Research Group: Historicising Neoliberalism: Elite and Mass Politics, 1970 to the Present

Jenny Andersson

My work at MaxPo is constructed around two main research themes: First, I continue a large research undertaking examining the role played by forecasts and scenarios in producing problematic and fundamentally unstable expectations and images of the future in a range of fields, ranging from financial markets to the governance of natural resources and austerity politics (Andersson and Westholm 2017, compare Beckert 2016). Prediction can be thought of as a particular form of social power over the future (Offe 2012), which contributes to extending key forms of economic interest over time, and, in so doing, also contributes to displace or postpone forms of social conflict from the present to the future. I am particularly interested in how forms of prediction project climate change and the continued exploitation of natural resources as an unavoidable future, as well as in the way that austerity politics project a one future of perennial crisis management.

It can be argued that austerity politics, relying heavily on forms of prediction, contribute to shifting the boundaries of political action, by reiterating the need for expert governance, and by depoliticising fundamental issues of conflict over the long-term direction of society. I am also working on so-called "anticipatory governance", in which scenarios and forecasts are used as expert based tools for managing expectations in global processes of market making and world ordering, oftentimes conducted by thinktanks and global consultancies (see Garsten et al, ongoing). In what way does prediction redefine the space for possible socioeconomic alternatives? Do predictive technologies help mobilise social capacities for managing economic and social futures, or do they rather incapacitate these?

Second, within MaxPo I am building an interdisciplinary research group between history (economic, social, political, cultural) history, political economy and sociology or anthropology, which will aim at understanding changing conceptions of politics between elites and the mass in the long period from the 1970s on. Historians such as William Sewell (2005) or Rodgers (2014) have described this period as complex processes of disintegration and fragmentation, in which a plurality of forms of market liberalisation under a set of different flags were inscribed in culture and politics in the period in the 1970s and after. What we call with shorthand neoliberalism was a complex set of rationalities, that changed, moreover, over the late post war period as neoliberalism developed from a marginal and mainly academic project to exert a profound influence on mass politics (Brenner, Pek and Theodore 2010, Mudge 2011).

The research group departs from the idea that neoliberalism can be thought of as a new constellation of elite and mass politics developing from the 1970s onwards, in which the idea of the market as both the central mechanism of social coordination, and as the main vehicle of social progress, is crucial. In many places in Europe, for instance Eastern Europe or the Nordic countries, neoliberalism was an actual learning process which came with changing economic, cultural and political preferences, and which was both elite driven, and highly popular, in a struggle for social change that remains to a large part to be understood. Marketisation was a process entangled with new notions of political democracy, and with new concepts of individual and collective empowerment.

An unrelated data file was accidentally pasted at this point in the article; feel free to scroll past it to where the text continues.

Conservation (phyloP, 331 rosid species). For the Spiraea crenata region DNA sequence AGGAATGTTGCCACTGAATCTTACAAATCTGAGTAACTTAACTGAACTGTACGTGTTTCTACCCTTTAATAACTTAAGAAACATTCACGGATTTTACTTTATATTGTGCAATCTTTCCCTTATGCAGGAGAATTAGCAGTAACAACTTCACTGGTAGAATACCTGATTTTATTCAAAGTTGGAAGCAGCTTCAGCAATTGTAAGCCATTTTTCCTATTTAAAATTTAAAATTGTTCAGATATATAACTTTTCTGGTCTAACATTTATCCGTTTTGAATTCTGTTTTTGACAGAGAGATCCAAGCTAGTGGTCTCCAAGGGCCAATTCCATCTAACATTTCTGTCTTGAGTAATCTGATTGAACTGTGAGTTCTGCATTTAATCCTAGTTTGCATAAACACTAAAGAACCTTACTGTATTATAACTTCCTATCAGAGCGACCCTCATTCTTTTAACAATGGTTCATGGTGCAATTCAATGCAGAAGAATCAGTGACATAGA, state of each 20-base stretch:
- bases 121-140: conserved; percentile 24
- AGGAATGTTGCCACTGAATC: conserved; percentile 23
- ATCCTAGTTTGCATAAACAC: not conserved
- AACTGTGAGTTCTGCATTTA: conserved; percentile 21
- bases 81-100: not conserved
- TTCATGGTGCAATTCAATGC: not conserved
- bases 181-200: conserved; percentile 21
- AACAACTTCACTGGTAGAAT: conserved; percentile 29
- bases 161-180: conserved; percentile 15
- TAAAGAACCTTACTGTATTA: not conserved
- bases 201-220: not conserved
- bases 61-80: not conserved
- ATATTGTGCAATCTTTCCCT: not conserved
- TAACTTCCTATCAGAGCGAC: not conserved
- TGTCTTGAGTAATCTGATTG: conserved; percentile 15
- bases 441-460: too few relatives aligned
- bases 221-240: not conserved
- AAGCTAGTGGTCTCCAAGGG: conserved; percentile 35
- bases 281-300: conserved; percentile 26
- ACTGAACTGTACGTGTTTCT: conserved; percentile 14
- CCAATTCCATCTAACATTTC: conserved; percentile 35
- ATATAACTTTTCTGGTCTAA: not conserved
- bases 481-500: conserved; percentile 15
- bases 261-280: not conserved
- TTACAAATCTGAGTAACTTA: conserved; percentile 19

The Group will continue on a careful process of historicisation of the economic, political, cultural and social expressions of neoliberalism that intellectual and political historians and historically oriented sociologist have begun in the last years (see Fourcade 2008, Plehwe and Mirowski, 2007, Bockman and Eyal 2002), in order to understand neoliberalism as a set of historically contingent promises on the future. These future visions, for instance those offered by financialisation, were a fundamental condition of the social legitimacy of neoliberalism, but they were also part of emerging mechanisms of social control. What role did such future promises play in terms of contributing to transform welfare state rationalities into neoliberal ones? Can we understand neoliberalism as both elite politics, and forms of mass mobilisation?

The research group seeks to study, for instance, the technologies of government of neoliberalism, including the use of market devices and financialisation as tools of social control but also promises of social progress; new constellations between political and economic elites, on the one hand, and social movements or community groups on the other; cultural conceptions of markets and market life; changing notions of democracy, politics, and progress including utopian as well as dystopian visions of social change and social order. We also seek to understand the consequences of neoliberalism in terms of creating the conditions for the present rise in authoritarianism, populism and technocracy.

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